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Definition of a Candle
A candle is a light source that usually has an internal wick rising through the center of a column of solid fuel.
Prior to the mid 19th century, candle were frequently made from tallow (a byproduct of beef-fat rendering). The fuel now is nearly always some form of wax, with paraffin wax being the most common. Candles made from gel, soy, beeswax, and vegetable products are also available.
A candle manufacturer is traditionally known as a chandler. Various devices have been invented to secure candles into place, from simple tabletop candle holders, to elaborate chandeliers.
Prior to the candle being ignited, the wick is saturated with the fuel in its solid form. The heat of the match or other flame being used to light the candle first melts and then vaporizes a small amount of the fuel. Once vaporized, the fuel combines with oxygen in the atmosphere to form a flame. This flame then provides sufficient heat to keep the candle burning via a self-sustaining chain of events: the heat of the flame melts the top of the mass of solid fuel, the liquified fuel then moves upward through the wick via capillary action, and the liquified fuel is then vaporized to burn within the candle's flame.
The burning of the fuel takes place in several distinct regions (as evidenced by the various colors that can be seen within the candle's flame). Within the bluer, hotter regions, hydrogen is being separated from the fuel and burned to form water vapor. The brighter, yellower part of the flame is the remaining carbon being oxidized to form carbon dioxide.
As the mass of the solid fuel is melted and consumed, the candle grows shorter. Portions of the wick that are not evaporating the liquid fuel are, ideally, consumed in the flame, limiting the exposed length of the wick and keeping the temperature and rate of fuel consumption even. Some wicks require manual trimming with scissors or a wick trimmer for even burning.
Christmas Candle Facts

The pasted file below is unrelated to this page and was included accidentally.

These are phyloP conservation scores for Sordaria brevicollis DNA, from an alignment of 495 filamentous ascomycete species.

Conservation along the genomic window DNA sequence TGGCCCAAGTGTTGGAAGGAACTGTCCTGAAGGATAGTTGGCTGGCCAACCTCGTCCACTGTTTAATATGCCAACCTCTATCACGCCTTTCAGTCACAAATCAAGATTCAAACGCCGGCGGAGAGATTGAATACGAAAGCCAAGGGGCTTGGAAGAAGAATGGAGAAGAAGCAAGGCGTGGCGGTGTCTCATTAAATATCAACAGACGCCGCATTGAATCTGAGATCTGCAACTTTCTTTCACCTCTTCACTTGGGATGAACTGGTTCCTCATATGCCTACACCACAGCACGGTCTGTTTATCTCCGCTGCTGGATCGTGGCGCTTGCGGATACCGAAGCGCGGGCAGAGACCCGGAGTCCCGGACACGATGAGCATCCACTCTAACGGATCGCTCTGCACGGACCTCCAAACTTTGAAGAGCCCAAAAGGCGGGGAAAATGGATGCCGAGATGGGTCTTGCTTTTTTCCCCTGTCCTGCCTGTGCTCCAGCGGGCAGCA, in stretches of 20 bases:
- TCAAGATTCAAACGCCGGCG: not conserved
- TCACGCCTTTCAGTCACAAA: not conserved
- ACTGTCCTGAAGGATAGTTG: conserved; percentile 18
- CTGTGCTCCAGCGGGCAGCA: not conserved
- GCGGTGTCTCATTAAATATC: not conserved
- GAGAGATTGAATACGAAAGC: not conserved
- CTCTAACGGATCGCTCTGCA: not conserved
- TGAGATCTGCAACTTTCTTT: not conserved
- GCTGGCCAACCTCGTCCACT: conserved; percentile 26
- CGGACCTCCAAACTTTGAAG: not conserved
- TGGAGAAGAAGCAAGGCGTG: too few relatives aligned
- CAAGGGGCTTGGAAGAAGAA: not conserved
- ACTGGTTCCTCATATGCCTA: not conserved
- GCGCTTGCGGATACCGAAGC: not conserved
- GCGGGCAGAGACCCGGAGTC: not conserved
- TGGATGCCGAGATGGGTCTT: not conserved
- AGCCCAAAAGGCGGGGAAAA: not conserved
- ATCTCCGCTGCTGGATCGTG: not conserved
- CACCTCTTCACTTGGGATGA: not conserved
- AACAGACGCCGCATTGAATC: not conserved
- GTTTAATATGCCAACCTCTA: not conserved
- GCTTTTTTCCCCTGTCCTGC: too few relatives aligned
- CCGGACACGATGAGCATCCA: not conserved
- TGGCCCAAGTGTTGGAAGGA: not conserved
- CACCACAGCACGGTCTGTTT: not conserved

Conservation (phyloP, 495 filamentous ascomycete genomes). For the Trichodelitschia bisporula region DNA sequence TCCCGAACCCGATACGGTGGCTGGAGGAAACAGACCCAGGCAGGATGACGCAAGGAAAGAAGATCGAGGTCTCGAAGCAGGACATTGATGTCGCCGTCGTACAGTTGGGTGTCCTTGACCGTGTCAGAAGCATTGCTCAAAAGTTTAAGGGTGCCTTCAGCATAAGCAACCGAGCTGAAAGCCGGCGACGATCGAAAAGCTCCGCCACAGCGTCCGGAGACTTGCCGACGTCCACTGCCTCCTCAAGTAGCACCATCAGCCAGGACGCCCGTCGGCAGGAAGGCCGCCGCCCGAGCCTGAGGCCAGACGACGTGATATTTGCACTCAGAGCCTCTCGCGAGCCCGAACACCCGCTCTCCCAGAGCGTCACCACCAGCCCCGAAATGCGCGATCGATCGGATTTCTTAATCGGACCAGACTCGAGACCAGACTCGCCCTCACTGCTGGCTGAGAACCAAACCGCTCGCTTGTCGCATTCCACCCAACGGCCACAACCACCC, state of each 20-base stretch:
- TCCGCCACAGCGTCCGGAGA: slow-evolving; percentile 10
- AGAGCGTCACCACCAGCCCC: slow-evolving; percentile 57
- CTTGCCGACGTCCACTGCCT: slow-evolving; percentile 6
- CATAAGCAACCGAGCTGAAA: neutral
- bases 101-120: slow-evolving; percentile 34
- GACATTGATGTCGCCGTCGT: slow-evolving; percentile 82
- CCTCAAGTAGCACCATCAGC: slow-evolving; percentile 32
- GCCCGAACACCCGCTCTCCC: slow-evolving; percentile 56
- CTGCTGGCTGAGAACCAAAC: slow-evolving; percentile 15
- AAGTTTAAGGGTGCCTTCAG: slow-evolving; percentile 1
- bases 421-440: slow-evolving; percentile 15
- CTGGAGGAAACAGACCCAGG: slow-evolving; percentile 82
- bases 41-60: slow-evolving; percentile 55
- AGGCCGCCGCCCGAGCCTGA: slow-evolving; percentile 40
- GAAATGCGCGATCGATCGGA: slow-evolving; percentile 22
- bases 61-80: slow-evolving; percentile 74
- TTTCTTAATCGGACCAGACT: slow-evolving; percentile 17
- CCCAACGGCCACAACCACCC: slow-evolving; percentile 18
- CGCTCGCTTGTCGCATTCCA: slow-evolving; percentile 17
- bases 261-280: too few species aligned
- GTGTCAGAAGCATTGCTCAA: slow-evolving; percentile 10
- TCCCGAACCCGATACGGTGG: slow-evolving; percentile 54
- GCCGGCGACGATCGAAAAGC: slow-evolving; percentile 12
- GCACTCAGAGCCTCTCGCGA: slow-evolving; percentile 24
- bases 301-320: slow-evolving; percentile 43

- Candles are a traditional feature of Christmas ceremonies (and in fact many Christian rituals), especially on Christmas Eve.
- Candles have also been used to decorate Christmas trees.
- Candles are used to decorate the Christmas dinner table.
- Candles are used on Advent wreaths.
- Candles are lit to mark the Twelve Days of Christmas.
- The lighting of fires (such as Yule logs) in mid-Winter, dates back to pre-Christian times and was used to mark the Winter Solistice, and the eventual triumph of light over the dark Winter.
More Candle Facts
- The candle was developed independently in many countries.
- In Rome, around the first century, candles were made out of tallow and the pith of rushes.
- The Egyptians and Cretans made the candle from beeswax, as early as 3000 BC.
- The early candle was made from various forms of natural fat, tallow, and wax.
- In the 18th century, spermaceti, oil produced by the sperm whale, was used to produce a superior candle.
- Late in the 18th century, colza oil and rapeseed oil came into use as much cheaper substitutes.
- Paraffin was first distilled in 1830, and revolutionized candle-making, as it was an inexpensive material which produced a high-quality, odorless candle that burned reasonably cleanly.
- In Christianity the candle is commonly used in worship both for decoration and ambiance, and as symbols that represent the light of God or, specifically, the light of Christ. The candle is often placed on the altar. A Votive candle may be lit as an accompaniment to prayer.
- With the fairly consistent and measurable burning of a candle, a common use was to tell the time. The candle designed for this purpose might have time measurements, usually in hours, marked along the wax.